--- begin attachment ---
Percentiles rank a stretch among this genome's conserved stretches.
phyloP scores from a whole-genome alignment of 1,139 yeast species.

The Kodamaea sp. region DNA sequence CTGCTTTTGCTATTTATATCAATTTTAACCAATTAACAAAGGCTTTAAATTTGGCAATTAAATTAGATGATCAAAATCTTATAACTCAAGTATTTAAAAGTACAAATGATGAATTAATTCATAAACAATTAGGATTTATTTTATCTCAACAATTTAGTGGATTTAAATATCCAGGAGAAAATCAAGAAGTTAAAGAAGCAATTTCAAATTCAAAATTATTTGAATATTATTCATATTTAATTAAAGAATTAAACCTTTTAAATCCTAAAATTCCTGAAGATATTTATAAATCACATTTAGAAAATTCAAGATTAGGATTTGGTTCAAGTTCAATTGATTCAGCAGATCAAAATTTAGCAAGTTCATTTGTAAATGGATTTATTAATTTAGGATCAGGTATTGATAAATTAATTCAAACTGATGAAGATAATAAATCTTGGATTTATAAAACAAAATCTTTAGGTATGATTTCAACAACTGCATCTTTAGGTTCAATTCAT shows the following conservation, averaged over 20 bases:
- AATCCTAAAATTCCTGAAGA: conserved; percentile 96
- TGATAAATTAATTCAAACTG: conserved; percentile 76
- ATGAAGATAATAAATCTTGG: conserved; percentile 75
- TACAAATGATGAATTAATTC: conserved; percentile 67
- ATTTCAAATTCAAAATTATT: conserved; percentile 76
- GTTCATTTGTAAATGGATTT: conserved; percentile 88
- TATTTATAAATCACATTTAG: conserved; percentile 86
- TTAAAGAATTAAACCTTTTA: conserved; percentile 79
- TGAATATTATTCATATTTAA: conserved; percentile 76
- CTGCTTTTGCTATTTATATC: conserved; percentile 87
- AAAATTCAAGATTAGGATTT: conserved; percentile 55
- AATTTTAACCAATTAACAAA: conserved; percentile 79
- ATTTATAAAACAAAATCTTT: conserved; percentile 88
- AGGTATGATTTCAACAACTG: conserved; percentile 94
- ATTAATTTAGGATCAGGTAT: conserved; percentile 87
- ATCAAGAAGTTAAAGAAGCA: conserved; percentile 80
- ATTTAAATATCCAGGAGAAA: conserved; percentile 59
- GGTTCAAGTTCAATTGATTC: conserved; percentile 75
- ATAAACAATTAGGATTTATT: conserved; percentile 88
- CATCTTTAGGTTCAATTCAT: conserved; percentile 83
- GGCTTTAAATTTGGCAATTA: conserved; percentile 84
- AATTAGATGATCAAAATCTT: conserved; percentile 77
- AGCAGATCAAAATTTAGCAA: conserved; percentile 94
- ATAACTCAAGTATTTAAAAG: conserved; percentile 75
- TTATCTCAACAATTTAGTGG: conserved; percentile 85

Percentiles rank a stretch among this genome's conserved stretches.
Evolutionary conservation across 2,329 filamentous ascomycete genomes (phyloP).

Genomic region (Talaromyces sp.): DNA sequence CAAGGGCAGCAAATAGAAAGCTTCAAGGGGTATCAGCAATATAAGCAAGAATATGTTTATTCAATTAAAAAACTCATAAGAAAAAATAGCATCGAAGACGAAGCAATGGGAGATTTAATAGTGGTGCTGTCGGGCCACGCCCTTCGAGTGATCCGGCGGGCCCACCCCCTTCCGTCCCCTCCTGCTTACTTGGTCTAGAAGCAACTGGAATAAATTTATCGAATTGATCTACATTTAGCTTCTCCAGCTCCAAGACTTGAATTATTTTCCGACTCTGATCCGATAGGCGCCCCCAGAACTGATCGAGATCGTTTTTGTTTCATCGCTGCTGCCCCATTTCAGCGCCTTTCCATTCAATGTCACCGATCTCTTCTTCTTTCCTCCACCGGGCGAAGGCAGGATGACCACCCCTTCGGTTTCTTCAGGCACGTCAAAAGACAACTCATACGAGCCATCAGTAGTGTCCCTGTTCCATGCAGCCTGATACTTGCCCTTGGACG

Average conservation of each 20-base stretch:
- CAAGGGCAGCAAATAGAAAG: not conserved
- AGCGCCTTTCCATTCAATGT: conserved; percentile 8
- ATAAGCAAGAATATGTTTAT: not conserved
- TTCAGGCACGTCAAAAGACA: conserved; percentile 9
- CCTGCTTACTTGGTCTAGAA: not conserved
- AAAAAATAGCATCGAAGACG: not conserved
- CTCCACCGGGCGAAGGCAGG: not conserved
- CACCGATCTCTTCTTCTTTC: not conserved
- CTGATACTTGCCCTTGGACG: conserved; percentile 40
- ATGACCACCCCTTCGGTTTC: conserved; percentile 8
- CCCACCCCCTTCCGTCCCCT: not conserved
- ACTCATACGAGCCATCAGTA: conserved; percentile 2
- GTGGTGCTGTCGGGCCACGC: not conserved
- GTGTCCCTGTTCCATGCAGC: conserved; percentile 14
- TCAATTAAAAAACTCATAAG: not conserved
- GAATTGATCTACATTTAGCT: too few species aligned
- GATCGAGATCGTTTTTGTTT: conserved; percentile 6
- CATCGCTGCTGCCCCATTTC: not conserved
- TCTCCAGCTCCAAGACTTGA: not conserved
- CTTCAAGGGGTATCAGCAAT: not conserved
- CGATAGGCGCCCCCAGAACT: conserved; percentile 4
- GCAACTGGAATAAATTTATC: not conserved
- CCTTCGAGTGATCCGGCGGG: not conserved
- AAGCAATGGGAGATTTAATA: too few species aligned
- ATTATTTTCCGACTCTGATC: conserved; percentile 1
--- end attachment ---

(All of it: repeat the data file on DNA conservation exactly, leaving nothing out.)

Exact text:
Percentiles rank a stretch among this genome's conserved stretches.
phyloP scores from a whole-genome alignment of 1,139 yeast species.

The Kodamaea sp. region DNA sequence CTGCTTTTGCTATTTATATCAATTTTAACCAATTAACAAAGGCTTTAAATTTGGCAATTAAATTAGATGATCAAAATCTTATAACTCAAGTATTTAAAAGTACAAATGATGAATTAATTCATAAACAATTAGGATTTATTTTATCTCAACAATTTAGTGGATTTAAATATCCAGGAGAAAATCAAGAAGTTAAAGAAGCAATTTCAAATTCAAAATTATTTGAATATTATTCATATTTAATTAAAGAATTAAACCTTTTAAATCCTAAAATTCCTGAAGATATTTATAAATCACATTTAGAAAATTCAAGATTAGGATTTGGTTCAAGTTCAATTGATTCAGCAGATCAAAATTTAGCAAGTTCATTTGTAAATGGATTTATTAATTTAGGATCAGGTATTGATAAATTAATTCAAACTGATGAAGATAATAAATCTTGGATTTATAAAACAAAATCTTTAGGTATGATTTCAACAACTGCATCTTTAGGTTCAATTCAT shows the following conservation, averaged over 20 bases:
- AATCCTAAAATTCCTGAAGA: conserved; percentile 96
- TGATAAATTAATTCAAACTG: conserved; percentile 76
- ATGAAGATAATAAATCTTGG: conserved; percentile 75
- TACAAATGATGAATTAATTC: conserved; percentile 67
- ATTTCAAATTCAAAATTATT: conserved; percentile 76
- GTTCATTTGTAAATGGATTT: conserved; percentile 88
- TATTTATAAATCACATTTAG: conserved; percentile 86
- TTAAAGAATTAAACCTTTTA: conserved; percentile 79
- TGAATATTATTCATATTTAA: conserved; percentile 76
- CTGCTTTTGCTATTTATATC: conserved; percentile 87
- AAAATTCAAGATTAGGATTT: conserved; percentile 55
- AATTTTAACCAATTAACAAA: conserved; percentile 79
- ATTTATAAAACAAAATCTTT: conserved; percentile 88
- AGGTATGATTTCAACAACTG: conserved; percentile 94
- ATTAATTTAGGATCAGGTAT: conserved; percentile 87
- ATCAAGAAGTTAAAGAAGCA: conserved; percentile 80
- ATTTAAATATCCAGGAGAAA: conserved; percentile 59
- GGTTCAAGTTCAATTGATTC: conserved; percentile 75
- ATAAACAATTAGGATTTATT: conserved; percentile 88
- CATCTTTAGGTTCAATTCAT: conserved; percentile 83
- GGCTTTAAATTTGGCAATTA: conserved; percentile 84
- AATTAGATGATCAAAATCTT: conserved; percentile 77
- AGCAGATCAAAATTTAGCAA: conserved; percentile 94
- ATAACTCAAGTATTTAAAAG: conserved; percentile 75
- TTATCTCAACAATTTAGTGG: conserved; percentile 85

Percentiles rank a stretch among this genome's conserved stretches.
Evolutionary conservation across 2,329 filamentous ascomycete genomes (phyloP).

Genomic region (Talaromyces sp.): DNA sequence CAAGGGCAGCAAATAGAAAGCTTCAAGGGGTATCAGCAATATAAGCAAGAATATGTTTATTCAATTAAAAAACTCATAAGAAAAAATAGCATCGAAGACGAAGCAATGGGAGATTTAATAGTGGTGCTGTCGGGCCACGCCCTTCGAGTGATCCGGCGGGCCCACCCCCTTCCGTCCCCTCCTGCTTACTTGGTCTAGAAGCAACTGGAATAAATTTATCGAATTGATCTACATTTAGCTTCTCCAGCTCCAAGACTTGAATTATTTTCCGACTCTGATCCGATAGGCGCCCCCAGAACTGATCGAGATCGTTTTTGTTTCATCGCTGCTGCCCCATTTCAGCGCCTTTCCATTCAATGTCACCGATCTCTTCTTCTTTCCTCCACCGGGCGAAGGCAGGATGACCACCCCTTCGGTTTCTTCAGGCACGTCAAAAGACAACTCATACGAGCCATCAGTAGTGTCCCTGTTCCATGCAGCCTGATACTTGCCCTTGGACG

Average conservation of each 20-base stretch:
- CAAGGGCAGCAAATAGAAAG: not conserved
- AGCGCCTTTCCATTCAATGT: conserved; percentile 8
- ATAAGCAAGAATATGTTTAT: not conserved
- TTCAGGCACGTCAAAAGACA: conserved; percentile 9
- CCTGCTTACTTGGTCTAGAA: not conserved
- AAAAAATAGCATCGAAGACG: not conserved
- CTCCACCGGGCGAAGGCAGG: not conserved
- CACCGATCTCTTCTTCTTTC: not conserved
- CTGATACTTGCCCTTGGACG: conserved; percentile 40
- ATGACCACCCCTTCGGTTTC: conserved; percentile 8
- CCCACCCCCTTCCGTCCCCT: not conserved
- ACTCATACGAGCCATCAGTA: conserved; percentile 2
- GTGGTGCTGTCGGGCCACGC: not conserved
- GTGTCCCTGTTCCATGCAGC: conserved; percentile 14
- TCAATTAAAAAACTCATAAG: not conserved
- GAATTGATCTACATTTAGCT: too few species aligned
- GATCGAGATCGTTTTTGTTT: conserved; percentile 6
- CATCGCTGCTGCCCCATTTC: not conserved
- TCTCCAGCTCCAAGACTTGA: not conserved
- CTTCAAGGGGTATCAGCAAT: not conserved
- CGATAGGCGCCCCCAGAACT: conserved; percentile 4
- GCAACTGGAATAAATTTATC: not conserved
- CCTTCGAGTGATCCGGCGGG: not conserved
- AAGCAATGGGAGATTTAATA: too few species aligned
- ATTATTTTCCGACTCTGATC: conserved; percentile 1